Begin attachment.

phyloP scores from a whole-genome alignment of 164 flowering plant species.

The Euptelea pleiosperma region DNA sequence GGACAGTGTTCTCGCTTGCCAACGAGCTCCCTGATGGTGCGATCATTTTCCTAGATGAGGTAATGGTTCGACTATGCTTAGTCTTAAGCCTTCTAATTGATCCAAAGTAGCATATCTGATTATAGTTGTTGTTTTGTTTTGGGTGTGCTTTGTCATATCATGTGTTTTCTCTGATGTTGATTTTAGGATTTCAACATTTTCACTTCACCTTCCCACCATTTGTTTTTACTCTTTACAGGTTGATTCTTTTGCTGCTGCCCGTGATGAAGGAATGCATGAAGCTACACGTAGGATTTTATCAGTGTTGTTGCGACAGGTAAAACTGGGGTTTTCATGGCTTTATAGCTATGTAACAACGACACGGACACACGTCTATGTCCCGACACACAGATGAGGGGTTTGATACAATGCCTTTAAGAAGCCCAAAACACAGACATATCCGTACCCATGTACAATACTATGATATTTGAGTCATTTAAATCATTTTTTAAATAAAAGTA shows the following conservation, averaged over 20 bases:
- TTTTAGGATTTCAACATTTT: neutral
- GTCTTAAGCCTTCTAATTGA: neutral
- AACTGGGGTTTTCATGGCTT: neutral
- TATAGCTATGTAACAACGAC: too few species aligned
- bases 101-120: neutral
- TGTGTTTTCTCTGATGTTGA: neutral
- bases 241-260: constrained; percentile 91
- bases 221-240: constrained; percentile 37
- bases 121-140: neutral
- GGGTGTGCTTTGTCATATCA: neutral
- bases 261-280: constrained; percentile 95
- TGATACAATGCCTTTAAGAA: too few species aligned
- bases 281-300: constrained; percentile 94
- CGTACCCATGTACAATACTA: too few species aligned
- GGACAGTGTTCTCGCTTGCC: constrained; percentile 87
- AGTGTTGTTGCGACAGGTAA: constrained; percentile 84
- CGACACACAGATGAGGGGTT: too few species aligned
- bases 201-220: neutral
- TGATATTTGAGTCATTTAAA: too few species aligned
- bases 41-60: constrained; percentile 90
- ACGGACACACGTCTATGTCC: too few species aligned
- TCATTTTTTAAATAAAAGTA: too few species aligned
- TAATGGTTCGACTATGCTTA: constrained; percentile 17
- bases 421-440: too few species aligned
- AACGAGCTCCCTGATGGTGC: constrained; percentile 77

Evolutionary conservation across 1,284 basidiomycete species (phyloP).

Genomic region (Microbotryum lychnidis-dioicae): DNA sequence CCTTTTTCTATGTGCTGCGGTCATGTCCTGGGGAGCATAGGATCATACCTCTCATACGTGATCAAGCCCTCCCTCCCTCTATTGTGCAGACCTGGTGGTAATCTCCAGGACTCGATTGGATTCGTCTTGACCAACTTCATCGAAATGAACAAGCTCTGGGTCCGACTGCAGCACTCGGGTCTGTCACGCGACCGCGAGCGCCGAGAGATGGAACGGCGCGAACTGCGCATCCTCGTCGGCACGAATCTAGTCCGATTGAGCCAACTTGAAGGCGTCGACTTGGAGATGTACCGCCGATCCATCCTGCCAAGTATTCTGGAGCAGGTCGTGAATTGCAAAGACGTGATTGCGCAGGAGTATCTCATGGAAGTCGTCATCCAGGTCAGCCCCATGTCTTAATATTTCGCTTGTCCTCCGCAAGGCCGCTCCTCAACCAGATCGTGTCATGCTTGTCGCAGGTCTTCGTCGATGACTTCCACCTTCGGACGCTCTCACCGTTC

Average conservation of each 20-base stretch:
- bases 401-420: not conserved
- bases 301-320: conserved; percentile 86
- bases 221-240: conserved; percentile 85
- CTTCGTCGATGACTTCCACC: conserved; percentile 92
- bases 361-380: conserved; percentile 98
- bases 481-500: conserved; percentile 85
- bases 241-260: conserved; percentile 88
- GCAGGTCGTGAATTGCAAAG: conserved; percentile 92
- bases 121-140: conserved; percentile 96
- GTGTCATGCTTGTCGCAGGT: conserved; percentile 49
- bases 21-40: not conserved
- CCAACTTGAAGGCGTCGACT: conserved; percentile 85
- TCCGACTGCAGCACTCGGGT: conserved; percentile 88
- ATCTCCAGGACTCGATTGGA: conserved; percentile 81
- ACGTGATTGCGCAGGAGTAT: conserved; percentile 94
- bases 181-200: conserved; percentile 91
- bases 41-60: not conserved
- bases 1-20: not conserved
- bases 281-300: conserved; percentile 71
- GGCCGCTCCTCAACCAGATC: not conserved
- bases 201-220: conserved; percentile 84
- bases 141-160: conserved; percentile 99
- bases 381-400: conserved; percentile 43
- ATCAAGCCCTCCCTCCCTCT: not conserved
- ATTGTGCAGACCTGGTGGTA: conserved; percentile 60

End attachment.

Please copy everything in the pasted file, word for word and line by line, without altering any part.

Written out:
phyloP scores from a whole-genome alignment of 164 flowering plant species.

The Euptelea pleiosperma region DNA sequence GGACAGTGTTCTCGCTTGCCAACGAGCTCCCTGATGGTGCGATCATTTTCCTAGATGAGGTAATGGTTCGACTATGCTTAGTCTTAAGCCTTCTAATTGATCCAAAGTAGCATATCTGATTATAGTTGTTGTTTTGTTTTGGGTGTGCTTTGTCATATCATGTGTTTTCTCTGATGTTGATTTTAGGATTTCAACATTTTCACTTCACCTTCCCACCATTTGTTTTTACTCTTTACAGGTTGATTCTTTTGCTGCTGCCCGTGATGAAGGAATGCATGAAGCTACACGTAGGATTTTATCAGTGTTGTTGCGACAGGTAAAACTGGGGTTTTCATGGCTTTATAGCTATGTAACAACGACACGGACACACGTCTATGTCCCGACACACAGATGAGGGGTTTGATACAATGCCTTTAAGAAGCCCAAAACACAGACATATCCGTACCCATGTACAATACTATGATATTTGAGTCATTTAAATCATTTTTTAAATAAAAGTA shows the following conservation, averaged over 20 bases:
- TTTTAGGATTTCAACATTTT: neutral
- GTCTTAAGCCTTCTAATTGA: neutral
- AACTGGGGTTTTCATGGCTT: neutral
- TATAGCTATGTAACAACGAC: too few species aligned
- bases 101-120: neutral
- TGTGTTTTCTCTGATGTTGA: neutral
- bases 241-260: constrained; percentile 91
- bases 221-240: constrained; percentile 37
- bases 121-140: neutral
- GGGTGTGCTTTGTCATATCA: neutral
- bases 261-280: constrained; percentile 95
- TGATACAATGCCTTTAAGAA: too few species aligned
- bases 281-300: constrained; percentile 94
- CGTACCCATGTACAATACTA: too few species aligned
- GGACAGTGTTCTCGCTTGCC: constrained; percentile 87
- AGTGTTGTTGCGACAGGTAA: constrained; percentile 84
- CGACACACAGATGAGGGGTT: too few species aligned
- bases 201-220: neutral
- TGATATTTGAGTCATTTAAA: too few species aligned
- bases 41-60: constrained; percentile 90
- ACGGACACACGTCTATGTCC: too few species aligned
- TCATTTTTTAAATAAAAGTA: too few species aligned
- TAATGGTTCGACTATGCTTA: constrained; percentile 17
- bases 421-440: too few species aligned
- AACGAGCTCCCTGATGGTGC: constrained; percentile 77

Evolutionary conservation across 1,284 basidiomycete species (phyloP).

Genomic region (Microbotryum lychnidis-dioicae): DNA sequence CCTTTTTCTATGTGCTGCGGTCATGTCCTGGGGAGCATAGGATCATACCTCTCATACGTGATCAAGCCCTCCCTCCCTCTATTGTGCAGACCTGGTGGTAATCTCCAGGACTCGATTGGATTCGTCTTGACCAACTTCATCGAAATGAACAAGCTCTGGGTCCGACTGCAGCACTCGGGTCTGTCACGCGACCGCGAGCGCCGAGAGATGGAACGGCGCGAACTGCGCATCCTCGTCGGCACGAATCTAGTCCGATTGAGCCAACTTGAAGGCGTCGACTTGGAGATGTACCGCCGATCCATCCTGCCAAGTATTCTGGAGCAGGTCGTGAATTGCAAAGACGTGATTGCGCAGGAGTATCTCATGGAAGTCGTCATCCAGGTCAGCCCCATGTCTTAATATTTCGCTTGTCCTCCGCAAGGCCGCTCCTCAACCAGATCGTGTCATGCTTGTCGCAGGTCTTCGTCGATGACTTCCACCTTCGGACGCTCTCACCGTTC

Average conservation of each 20-base stretch:
- bases 401-420: not conserved
- bases 301-320: conserved; percentile 86
- bases 221-240: conserved; percentile 85
- CTTCGTCGATGACTTCCACC: conserved; percentile 92
- bases 361-380: conserved; percentile 98
- bases 481-500: conserved; percentile 85
- bases 241-260: conserved; percentile 88
- GCAGGTCGTGAATTGCAAAG: conserved; percentile 92
- bases 121-140: conserved; percentile 96
- GTGTCATGCTTGTCGCAGGT: conserved; percentile 49
- bases 21-40: not conserved
- CCAACTTGAAGGCGTCGACT: conserved; percentile 85
- TCCGACTGCAGCACTCGGGT: conserved; percentile 88
- ATCTCCAGGACTCGATTGGA: conserved; percentile 81
- ACGTGATTGCGCAGGAGTAT: conserved; percentile 94
- bases 181-200: conserved; percentile 91
- bases 41-60: not conserved
- bases 1-20: not conserved
- bases 281-300: conserved; percentile 71
- GGCCGCTCCTCAACCAGATC: not conserved
- bases 201-220: conserved; percentile 84
- bases 141-160: conserved; percentile 99
- bases 381-400: conserved; percentile 43
- ATCAAGCCCTCCCTCCCTCT: not conserved
- ATTGTGCAGACCTGGTGGTA: conserved; percentile 60